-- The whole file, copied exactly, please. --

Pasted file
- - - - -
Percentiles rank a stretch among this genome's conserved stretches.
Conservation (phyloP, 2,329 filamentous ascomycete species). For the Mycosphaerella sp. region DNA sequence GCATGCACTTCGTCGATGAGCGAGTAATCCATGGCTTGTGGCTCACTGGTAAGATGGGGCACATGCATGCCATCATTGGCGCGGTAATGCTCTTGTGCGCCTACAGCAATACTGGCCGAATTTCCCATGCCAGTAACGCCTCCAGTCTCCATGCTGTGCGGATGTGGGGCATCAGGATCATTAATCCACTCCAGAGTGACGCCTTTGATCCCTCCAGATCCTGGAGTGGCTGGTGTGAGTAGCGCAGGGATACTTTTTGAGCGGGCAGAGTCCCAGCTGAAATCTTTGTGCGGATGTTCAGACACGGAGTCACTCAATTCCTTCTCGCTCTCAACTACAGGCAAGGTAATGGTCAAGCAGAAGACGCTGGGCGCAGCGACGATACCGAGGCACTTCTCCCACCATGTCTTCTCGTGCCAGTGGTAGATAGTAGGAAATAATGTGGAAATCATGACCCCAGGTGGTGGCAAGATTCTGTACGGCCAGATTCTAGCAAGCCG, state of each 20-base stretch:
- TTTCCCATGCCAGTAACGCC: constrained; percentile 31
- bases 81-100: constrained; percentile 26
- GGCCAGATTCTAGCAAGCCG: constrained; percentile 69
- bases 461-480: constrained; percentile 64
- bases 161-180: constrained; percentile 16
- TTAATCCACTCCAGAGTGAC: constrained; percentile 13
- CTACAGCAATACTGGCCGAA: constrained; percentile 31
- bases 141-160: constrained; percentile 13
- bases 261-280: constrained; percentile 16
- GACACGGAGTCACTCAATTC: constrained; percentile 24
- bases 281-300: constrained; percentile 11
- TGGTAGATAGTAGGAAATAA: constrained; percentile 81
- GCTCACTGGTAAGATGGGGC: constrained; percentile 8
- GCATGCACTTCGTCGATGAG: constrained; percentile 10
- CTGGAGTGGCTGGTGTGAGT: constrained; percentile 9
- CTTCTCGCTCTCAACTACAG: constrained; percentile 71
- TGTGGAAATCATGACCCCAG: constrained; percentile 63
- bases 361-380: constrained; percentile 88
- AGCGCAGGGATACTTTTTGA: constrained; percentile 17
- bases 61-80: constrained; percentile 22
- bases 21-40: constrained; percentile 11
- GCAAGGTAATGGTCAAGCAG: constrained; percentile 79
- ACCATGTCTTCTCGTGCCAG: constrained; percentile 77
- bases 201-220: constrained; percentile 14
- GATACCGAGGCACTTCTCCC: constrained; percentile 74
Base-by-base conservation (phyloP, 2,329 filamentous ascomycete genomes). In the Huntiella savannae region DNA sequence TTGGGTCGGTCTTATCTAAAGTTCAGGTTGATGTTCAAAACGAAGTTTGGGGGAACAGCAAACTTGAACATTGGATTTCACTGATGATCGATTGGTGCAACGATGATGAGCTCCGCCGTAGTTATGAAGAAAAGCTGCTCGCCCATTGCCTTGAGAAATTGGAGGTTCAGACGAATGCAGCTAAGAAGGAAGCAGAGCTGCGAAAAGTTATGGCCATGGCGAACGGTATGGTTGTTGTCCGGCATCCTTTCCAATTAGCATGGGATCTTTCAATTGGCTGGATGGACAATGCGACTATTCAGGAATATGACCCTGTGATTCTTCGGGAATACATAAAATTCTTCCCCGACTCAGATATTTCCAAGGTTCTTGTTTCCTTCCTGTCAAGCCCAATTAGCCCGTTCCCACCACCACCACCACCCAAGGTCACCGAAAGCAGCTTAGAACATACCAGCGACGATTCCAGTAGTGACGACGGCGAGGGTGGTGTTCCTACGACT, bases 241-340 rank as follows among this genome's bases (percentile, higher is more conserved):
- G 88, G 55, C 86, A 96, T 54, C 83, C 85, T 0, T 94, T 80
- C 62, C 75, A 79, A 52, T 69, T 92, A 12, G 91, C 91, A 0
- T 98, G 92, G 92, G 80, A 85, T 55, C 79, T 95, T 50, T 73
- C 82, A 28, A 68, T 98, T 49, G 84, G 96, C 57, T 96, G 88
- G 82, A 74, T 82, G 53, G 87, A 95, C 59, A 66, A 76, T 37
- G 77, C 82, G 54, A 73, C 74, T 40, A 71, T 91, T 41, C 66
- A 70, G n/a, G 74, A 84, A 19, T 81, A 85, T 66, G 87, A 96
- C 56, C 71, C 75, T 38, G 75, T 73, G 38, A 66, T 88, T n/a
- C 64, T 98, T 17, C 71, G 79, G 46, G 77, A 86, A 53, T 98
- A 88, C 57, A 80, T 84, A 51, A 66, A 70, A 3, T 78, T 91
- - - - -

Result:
Percentiles rank a stretch among this genome's conserved stretches.
Conservation (phyloP, 2,329 filamentous ascomycete species). For the Mycosphaerella sp. region DNA sequence GCATGCACTTCGTCGATGAGCGAGTAATCCATGGCTTGTGGCTCACTGGTAAGATGGGGCACATGCATGCCATCATTGGCGCGGTAATGCTCTTGTGCGCCTACAGCAATACTGGCCGAATTTCCCATGCCAGTAACGCCTCCAGTCTCCATGCTGTGCGGATGTGGGGCATCAGGATCATTAATCCACTCCAGAGTGACGCCTTTGATCCCTCCAGATCCTGGAGTGGCTGGTGTGAGTAGCGCAGGGATACTTTTTGAGCGGGCAGAGTCCCAGCTGAAATCTTTGTGCGGATGTTCAGACACGGAGTCACTCAATTCCTTCTCGCTCTCAACTACAGGCAAGGTAATGGTCAAGCAGAAGACGCTGGGCGCAGCGACGATACCGAGGCACTTCTCCCACCATGTCTTCTCGTGCCAGTGGTAGATAGTAGGAAATAATGTGGAAATCATGACCCCAGGTGGTGGCAAGATTCTGTACGGCCAGATTCTAGCAAGCCG, state of each 20-base stretch:
- TTTCCCATGCCAGTAACGCC: constrained; percentile 31
- bases 81-100: constrained; percentile 26
- GGCCAGATTCTAGCAAGCCG: constrained; percentile 69
- bases 461-480: constrained; percentile 64
- bases 161-180: constrained; percentile 16
- TTAATCCACTCCAGAGTGAC: constrained; percentile 13
- CTACAGCAATACTGGCCGAA: constrained; percentile 31
- bases 141-160: constrained; percentile 13
- bases 261-280: constrained; percentile 16
- GACACGGAGTCACTCAATTC: constrained; percentile 24
- bases 281-300: constrained; percentile 11
- TGGTAGATAGTAGGAAATAA: constrained; percentile 81
- GCTCACTGGTAAGATGGGGC: constrained; percentile 8
- GCATGCACTTCGTCGATGAG: constrained; percentile 10
- CTGGAGTGGCTGGTGTGAGT: constrained; percentile 9
- CTTCTCGCTCTCAACTACAG: constrained; percentile 71
- TGTGGAAATCATGACCCCAG: constrained; percentile 63
- bases 361-380: constrained; percentile 88
- AGCGCAGGGATACTTTTTGA: constrained; percentile 17
- bases 61-80: constrained; percentile 22
- bases 21-40: constrained; percentile 11
- GCAAGGTAATGGTCAAGCAG: constrained; percentile 79
- ACCATGTCTTCTCGTGCCAG: constrained; percentile 77
- bases 201-220: constrained; percentile 14
- GATACCGAGGCACTTCTCCC: constrained; percentile 74
Base-by-base conservation (phyloP, 2,329 filamentous ascomycete genomes). In the Huntiella savannae region DNA sequence TTGGGTCGGTCTTATCTAAAGTTCAGGTTGATGTTCAAAACGAAGTTTGGGGGAACAGCAAACTTGAACATTGGATTTCACTGATGATCGATTGGTGCAACGATGATGAGCTCCGCCGTAGTTATGAAGAAAAGCTGCTCGCCCATTGCCTTGAGAAATTGGAGGTTCAGACGAATGCAGCTAAGAAGGAAGCAGAGCTGCGAAAAGTTATGGCCATGGCGAACGGTATGGTTGTTGTCCGGCATCCTTTCCAATTAGCATGGGATCTTTCAATTGGCTGGATGGACAATGCGACTATTCAGGAATATGACCCTGTGATTCTTCGGGAATACATAAAATTCTTCCCCGACTCAGATATTTCCAAGGTTCTTGTTTCCTTCCTGTCAAGCCCAATTAGCCCGTTCCCACCACCACCACCACCCAAGGTCACCGAAAGCAGCTTAGAACATACCAGCGACGATTCCAGTAGTGACGACGGCGAGGGTGGTGTTCCTACGACT, bases 241-340 rank as follows among this genome's bases (percentile, higher is more conserved):
- G 88, G 55, C 86, A 96, T 54, C 83, C 85, T 0, T 94, T 80
- C 62, C 75, A 79, A 52, T 69, T 92, A 12, G 91, C 91, A 0
- T 98, G 92, G 92, G 80, A 85, T 55, C 79, T 95, T 50, T 73
- C 82, A 28, A 68, T 98, T 49, G 84, G 96, C 57, T 96, G 88
- G 82, A 74, T 82, G 53, G 87, A 95, C 59, A 66, A 76, T 37
- G 77, C 82, G 54, A 73, C 74, T 40, A 71, T 91, T 41, C 66
- A 70, G n/a, G 74, A 84, A 19, T 81, A 85, T 66, G 87, A 96
- C 56, C 71, C 75, T 38, G 75, T 73, G 38, A 66, T 88, T n/a
- C 64, T 98, T 17, C 71, G 79, G 46, G 77, A 86, A 53, T 98
- A 88, C 57, A 80, T 84, A 51, A 66, A 70, A 3, T 78, T 91